Academic journal article Journal of Counseling and Development : JCD

A Critical Analysis of the Social Advocacy Movement in Counseling

Academic journal article Journal of Counseling and Development : JCD

A Critical Analysis of the Social Advocacy Movement in Counseling

Article excerpt

Social historians have long noted that periods of major reform in American political life seem to come around generationally, about once every 30 years or so (Wheeler, 1990). These periods of reform have been reflected in health care professions such as social work, psychology, and counseling, which have traditionally been viewed as having a more humanistic, liberal sociopolitical bias (Lillis, O'Donohue, Cucciare, & Lillis, 2005). A response to various reforms (or lack thereof) is social advocacy counseling, a movement within the profession of counseling with roots in the early 20th century (Kiselica & Robinson, 2001). It has been suggested that the social advocacy movement is the "fifth force" within the profession of counseling (Ratts, D'Andrea, & Arredondo, 2004, p. 28), an outgrowth of the multicultural movement.

This movement promotes social justice as a fundamental principle of counseling through the systematic elimination of social illness caused by various forms of oppression and social inequality. The major focus of advocacy tends to be on issues related to power, privilege, allocation of resources, and various forms of prejudicial discrimination and violence toward underrepresented individuals or groups. The fundamental goal is the eradication of social illness by the leveling of power structures, equaling privileges, and combating discrimination. Many counseling professionals advocate for such concerns as a function of their professional and social responsibility (Smith & Chen-Hayes, 2003).

Social advocacy counseling entails interventions aimed at individual client needs as well as sociopolitical attempts to foster systematic change in society. Myers and Sweeney (2004) suggested a two-pronged approach toward social action to effectively advocate for the needs of clients as well as the profession. Akos and Galassi (2004) promoted a model of developmental advocacy as a way to enhance the effectiveness of the contemporary school counselor. Loretta Bradley (1998), a former president of the American Counseling Association (ACA), championed social advocacy in her address at the ACA Midwest Region Conference, Kansas City, Kansas, titled "Advocacy: A Voice for Our Clients and Communities." One of the first books on social advocacy in counseling, edited by Courtland Lee and Gary Walz (1998), proclaimed social action as a "mandate" for counselors. Myers, Sweeney, and White (2002) called for a national plan, because they believed that advocacy is a professional imperative.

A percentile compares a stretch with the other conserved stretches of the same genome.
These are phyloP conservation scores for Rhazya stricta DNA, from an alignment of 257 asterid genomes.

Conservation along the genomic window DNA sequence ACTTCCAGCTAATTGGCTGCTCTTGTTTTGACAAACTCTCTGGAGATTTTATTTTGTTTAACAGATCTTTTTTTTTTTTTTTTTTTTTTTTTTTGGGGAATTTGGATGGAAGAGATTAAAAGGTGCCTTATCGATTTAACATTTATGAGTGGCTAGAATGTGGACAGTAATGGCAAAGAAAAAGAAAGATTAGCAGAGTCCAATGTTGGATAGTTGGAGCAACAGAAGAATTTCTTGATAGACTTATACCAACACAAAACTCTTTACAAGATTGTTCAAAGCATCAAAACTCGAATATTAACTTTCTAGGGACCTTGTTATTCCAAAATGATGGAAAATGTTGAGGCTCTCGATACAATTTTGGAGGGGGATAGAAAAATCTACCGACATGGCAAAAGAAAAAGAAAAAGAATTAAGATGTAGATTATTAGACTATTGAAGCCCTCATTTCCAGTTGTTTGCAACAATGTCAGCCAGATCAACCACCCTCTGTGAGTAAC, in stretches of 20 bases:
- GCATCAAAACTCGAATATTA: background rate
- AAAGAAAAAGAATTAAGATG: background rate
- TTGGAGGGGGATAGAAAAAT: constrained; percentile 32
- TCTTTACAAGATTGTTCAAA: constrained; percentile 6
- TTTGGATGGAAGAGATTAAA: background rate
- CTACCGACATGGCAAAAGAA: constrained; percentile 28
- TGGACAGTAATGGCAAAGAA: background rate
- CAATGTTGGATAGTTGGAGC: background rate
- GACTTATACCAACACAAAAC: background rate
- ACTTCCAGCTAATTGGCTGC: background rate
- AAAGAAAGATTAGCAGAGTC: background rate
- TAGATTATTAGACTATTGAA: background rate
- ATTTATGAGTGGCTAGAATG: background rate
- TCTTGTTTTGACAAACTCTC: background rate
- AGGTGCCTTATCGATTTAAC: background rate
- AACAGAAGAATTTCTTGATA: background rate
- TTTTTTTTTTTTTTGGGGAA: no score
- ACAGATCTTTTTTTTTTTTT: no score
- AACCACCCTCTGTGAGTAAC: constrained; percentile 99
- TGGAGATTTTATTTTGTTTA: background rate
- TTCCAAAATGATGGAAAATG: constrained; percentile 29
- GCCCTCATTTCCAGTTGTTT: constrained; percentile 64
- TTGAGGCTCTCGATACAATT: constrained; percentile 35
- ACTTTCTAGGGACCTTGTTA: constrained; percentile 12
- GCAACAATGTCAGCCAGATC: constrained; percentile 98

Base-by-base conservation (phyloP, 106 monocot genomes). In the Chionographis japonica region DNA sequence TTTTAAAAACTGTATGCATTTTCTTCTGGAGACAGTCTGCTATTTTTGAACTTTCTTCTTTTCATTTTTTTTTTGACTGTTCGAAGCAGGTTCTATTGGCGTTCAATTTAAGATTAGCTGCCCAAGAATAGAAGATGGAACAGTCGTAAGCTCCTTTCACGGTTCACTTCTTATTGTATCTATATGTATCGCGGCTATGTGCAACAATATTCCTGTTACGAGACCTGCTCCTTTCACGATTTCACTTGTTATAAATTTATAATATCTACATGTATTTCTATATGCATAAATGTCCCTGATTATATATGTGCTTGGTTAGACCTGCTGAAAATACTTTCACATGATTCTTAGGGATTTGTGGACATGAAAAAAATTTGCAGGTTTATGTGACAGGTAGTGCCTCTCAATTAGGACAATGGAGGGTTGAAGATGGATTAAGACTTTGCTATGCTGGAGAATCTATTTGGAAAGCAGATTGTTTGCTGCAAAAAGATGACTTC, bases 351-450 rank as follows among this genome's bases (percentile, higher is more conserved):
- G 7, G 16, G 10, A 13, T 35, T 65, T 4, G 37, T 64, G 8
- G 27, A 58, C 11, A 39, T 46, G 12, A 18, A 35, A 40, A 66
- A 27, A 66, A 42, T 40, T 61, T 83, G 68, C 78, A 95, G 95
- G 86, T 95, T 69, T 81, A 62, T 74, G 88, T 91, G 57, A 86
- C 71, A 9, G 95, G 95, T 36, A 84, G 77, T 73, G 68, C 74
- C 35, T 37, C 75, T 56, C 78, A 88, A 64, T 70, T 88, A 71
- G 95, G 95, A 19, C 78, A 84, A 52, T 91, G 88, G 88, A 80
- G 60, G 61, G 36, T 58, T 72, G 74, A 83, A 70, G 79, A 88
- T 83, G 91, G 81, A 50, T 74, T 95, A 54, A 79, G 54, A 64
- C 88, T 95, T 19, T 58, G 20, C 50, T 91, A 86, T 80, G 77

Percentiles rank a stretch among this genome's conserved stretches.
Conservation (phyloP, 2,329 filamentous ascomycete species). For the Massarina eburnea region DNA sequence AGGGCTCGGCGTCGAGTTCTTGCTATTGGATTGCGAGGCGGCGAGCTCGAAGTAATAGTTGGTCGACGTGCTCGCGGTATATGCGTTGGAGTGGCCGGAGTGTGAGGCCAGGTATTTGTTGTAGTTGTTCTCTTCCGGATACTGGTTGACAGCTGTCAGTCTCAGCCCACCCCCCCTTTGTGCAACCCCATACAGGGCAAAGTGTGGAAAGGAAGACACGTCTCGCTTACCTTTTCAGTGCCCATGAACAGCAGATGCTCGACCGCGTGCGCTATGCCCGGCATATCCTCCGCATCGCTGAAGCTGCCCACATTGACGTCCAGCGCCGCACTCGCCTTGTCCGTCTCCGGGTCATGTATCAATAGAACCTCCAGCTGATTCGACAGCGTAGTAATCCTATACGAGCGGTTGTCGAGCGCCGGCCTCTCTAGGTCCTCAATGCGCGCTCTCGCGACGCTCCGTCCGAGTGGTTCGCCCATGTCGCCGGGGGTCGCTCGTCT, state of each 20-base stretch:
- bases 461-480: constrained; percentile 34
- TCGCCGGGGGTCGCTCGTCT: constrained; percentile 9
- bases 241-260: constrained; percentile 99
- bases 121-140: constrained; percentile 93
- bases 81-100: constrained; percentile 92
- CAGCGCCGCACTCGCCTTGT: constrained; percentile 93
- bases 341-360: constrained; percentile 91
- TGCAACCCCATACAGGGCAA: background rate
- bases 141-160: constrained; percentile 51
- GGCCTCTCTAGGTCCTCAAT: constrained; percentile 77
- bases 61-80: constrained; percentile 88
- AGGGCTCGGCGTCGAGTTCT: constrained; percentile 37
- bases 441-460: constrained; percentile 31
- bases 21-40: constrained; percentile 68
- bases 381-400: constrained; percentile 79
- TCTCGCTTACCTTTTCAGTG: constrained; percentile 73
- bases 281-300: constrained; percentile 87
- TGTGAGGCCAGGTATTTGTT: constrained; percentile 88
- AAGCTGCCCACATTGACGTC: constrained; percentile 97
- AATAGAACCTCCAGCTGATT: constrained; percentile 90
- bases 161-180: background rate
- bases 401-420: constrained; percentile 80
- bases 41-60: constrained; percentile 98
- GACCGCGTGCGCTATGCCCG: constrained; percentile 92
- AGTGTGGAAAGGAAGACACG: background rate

* Call to the Profession

On the surface, the social advocacy movement in counseling indeed appears to be a called-for mandate. Ideas promoted by the movement, such as advocating for professional issues, advocating for the needs of underrepresented and disenfranchised individuals and groups, taking political positions on current social issues, and working to eradicate systems and ideologies that perpetuate discrimination and disregard for human rights are all seemingly logical, reasonable ideologies that identify important matters for counselors. However, we believe that the most pressing mandate for the counseling profession at this time is an in-depth examination of the social advocacy movement. Such an examination, through critical and deconstructive analysis, is required to firmly establish the movement in the profession and to understand its impact on the profession, individual members, and distinct groups. Only after undergoing such scrutiny can the mandate of social action indeed be justly determined, particularly as a professional and/or personal mandate.

We believe that the social advocacy movement lacks sufficient moderation and sometimes attempts to promote various agendas (e.g., personal, political) under the guise of "social action." It makes bold claims for which it has little or no substantive evidence, such as clinical effectiveness. We certainly applaud related research efforts conducted thus far (e. …

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